I was delighted to see a large number of ‘Plains cupid’ butterflies in my front yard. I first noticed these tiny butterflies on my previous visit in June, and, if anything, their numbers seemed to have increased.
They obviously enjoyed perching on the cycas plants, (especially on a whorl of new fronds that were just emerging on one of them), and many a happy moment was spent taking macro images of these pretty creatures.
I was in the process of developing my garden and had called in a consultant for advice on installing drip irrigation. When walking past the cycas he noticed the new fronds, and urged me to spray them with insecticide to protect them from pests; advice that I was reluctant to implement as I was afraid it may deter the butterflies.
A week later the new fronds were dead. Something had destroyed them completely.
I asked the gardener what had killed them. In reply, he brushed off a few tiny caterpillars, each about a centimetre in length, from the now dead leaves and placed them in the palm of my hand.
A short stint of research on the internet revealed the following facts:
Plains Cupid (Chilades pandava) is a species of Lycaenid butterfly found in countries such as India and Singapore (Wikipedia). They are among the few butterflies that breed on plants of the cycad family.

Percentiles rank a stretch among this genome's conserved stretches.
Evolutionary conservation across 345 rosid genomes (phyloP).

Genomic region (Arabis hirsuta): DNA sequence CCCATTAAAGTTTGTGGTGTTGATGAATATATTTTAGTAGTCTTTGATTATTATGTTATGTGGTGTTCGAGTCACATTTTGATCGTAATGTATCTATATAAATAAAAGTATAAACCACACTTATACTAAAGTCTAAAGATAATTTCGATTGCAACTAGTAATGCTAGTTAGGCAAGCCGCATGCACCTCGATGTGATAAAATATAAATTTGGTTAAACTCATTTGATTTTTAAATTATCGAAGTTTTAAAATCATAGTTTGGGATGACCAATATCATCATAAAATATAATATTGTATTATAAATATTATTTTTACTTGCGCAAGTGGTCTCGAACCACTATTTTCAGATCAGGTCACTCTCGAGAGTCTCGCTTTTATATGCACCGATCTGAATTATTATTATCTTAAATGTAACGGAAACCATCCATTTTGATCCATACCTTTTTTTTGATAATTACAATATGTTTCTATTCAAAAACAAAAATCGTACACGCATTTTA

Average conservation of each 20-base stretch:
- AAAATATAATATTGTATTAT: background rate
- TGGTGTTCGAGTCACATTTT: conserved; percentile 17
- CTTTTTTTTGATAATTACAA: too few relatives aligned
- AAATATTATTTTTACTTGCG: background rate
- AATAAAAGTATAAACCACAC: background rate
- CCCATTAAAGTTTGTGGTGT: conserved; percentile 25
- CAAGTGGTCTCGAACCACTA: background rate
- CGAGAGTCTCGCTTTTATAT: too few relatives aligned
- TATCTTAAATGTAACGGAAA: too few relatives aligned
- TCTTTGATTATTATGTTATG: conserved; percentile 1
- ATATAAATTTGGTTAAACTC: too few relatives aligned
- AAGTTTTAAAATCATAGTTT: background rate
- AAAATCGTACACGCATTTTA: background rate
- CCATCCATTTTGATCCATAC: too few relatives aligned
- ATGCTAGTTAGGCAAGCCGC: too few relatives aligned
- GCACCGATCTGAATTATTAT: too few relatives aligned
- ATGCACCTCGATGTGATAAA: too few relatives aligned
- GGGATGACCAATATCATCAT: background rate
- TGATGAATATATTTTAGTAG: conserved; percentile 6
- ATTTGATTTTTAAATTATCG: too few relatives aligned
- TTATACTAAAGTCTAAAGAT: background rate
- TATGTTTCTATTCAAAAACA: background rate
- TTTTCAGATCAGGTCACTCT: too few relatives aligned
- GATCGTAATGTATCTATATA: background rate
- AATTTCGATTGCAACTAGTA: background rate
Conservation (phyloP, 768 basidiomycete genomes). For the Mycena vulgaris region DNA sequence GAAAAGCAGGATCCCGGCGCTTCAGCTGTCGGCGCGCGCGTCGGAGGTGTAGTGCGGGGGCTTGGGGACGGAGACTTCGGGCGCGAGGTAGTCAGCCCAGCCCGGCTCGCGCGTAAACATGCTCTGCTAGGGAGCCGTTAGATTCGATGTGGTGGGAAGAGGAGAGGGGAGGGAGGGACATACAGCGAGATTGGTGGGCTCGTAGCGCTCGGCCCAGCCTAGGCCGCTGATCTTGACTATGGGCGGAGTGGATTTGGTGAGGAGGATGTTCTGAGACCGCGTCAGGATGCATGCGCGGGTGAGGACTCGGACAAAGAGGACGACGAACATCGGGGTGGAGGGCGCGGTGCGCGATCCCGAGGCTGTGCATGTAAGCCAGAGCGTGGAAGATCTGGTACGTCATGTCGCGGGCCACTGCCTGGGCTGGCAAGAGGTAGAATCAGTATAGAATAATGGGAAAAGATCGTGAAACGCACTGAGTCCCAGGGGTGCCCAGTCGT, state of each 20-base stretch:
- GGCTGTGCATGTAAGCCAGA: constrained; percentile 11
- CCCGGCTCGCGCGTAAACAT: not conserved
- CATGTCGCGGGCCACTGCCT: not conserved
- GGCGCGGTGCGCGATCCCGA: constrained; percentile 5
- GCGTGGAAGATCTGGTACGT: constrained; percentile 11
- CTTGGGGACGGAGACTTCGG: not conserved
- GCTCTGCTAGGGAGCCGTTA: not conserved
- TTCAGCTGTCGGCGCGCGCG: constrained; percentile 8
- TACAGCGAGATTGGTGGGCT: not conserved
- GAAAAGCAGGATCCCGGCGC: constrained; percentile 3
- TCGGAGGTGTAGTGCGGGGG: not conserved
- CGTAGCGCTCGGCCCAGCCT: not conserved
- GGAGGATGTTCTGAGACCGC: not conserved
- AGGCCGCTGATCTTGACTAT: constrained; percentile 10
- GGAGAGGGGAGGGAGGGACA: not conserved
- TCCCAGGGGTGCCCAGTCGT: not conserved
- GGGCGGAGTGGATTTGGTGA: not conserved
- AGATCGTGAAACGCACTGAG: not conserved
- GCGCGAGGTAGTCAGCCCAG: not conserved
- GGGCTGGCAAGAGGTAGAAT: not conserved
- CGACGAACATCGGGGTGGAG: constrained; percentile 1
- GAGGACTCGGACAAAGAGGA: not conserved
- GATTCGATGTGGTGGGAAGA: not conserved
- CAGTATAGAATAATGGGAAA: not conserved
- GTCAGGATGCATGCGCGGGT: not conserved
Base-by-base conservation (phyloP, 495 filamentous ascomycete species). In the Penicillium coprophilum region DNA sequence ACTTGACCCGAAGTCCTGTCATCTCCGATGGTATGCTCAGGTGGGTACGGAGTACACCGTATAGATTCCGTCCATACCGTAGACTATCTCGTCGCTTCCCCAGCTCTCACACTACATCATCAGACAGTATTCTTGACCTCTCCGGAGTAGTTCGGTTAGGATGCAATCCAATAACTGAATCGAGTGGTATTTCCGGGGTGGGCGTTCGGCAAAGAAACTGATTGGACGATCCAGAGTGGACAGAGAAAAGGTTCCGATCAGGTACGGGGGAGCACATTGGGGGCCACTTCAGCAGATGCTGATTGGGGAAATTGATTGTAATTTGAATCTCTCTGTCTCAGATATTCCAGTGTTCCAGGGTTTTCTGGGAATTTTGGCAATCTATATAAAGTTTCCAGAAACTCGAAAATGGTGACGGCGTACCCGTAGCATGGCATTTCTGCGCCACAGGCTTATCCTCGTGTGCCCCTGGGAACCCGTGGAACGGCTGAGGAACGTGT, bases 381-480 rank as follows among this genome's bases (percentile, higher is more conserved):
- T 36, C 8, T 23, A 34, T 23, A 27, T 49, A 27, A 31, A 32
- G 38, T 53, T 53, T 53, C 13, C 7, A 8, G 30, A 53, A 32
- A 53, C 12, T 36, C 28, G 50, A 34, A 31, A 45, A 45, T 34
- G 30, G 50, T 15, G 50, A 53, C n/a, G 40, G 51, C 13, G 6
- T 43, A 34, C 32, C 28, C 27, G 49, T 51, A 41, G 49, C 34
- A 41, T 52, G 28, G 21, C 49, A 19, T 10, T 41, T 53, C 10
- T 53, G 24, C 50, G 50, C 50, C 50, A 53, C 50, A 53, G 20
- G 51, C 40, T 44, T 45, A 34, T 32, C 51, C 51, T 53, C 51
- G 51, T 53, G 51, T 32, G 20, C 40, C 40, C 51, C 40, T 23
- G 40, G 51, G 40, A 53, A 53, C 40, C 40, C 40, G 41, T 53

Going back and reviewing my images it was now obvious that the butterflies were laying their eggs on the new fronds. In the image above, a single egg is clearly visible to the left at about 8 o’clock. Also, if you click on the second image on this page, and click again to zoom into it you will notice that it is dotted all over with a large number of butterfly eggs.
From the moment they are born hatched caterpillars begin feeding on the newly developing leaves, destroying them completely in a matter of days.
Now that the mystery of the dead cycas fronds is solved, I am torn between preserving my beautiful cycads on one hand and encouraging the Plains Cupids to stay on the other.
Sooooo… should I spray the plants with insecticide and kill/ discourage the butterfly and their lava or should I simply let nature take it’s course even if it means the eventual death of my cycads?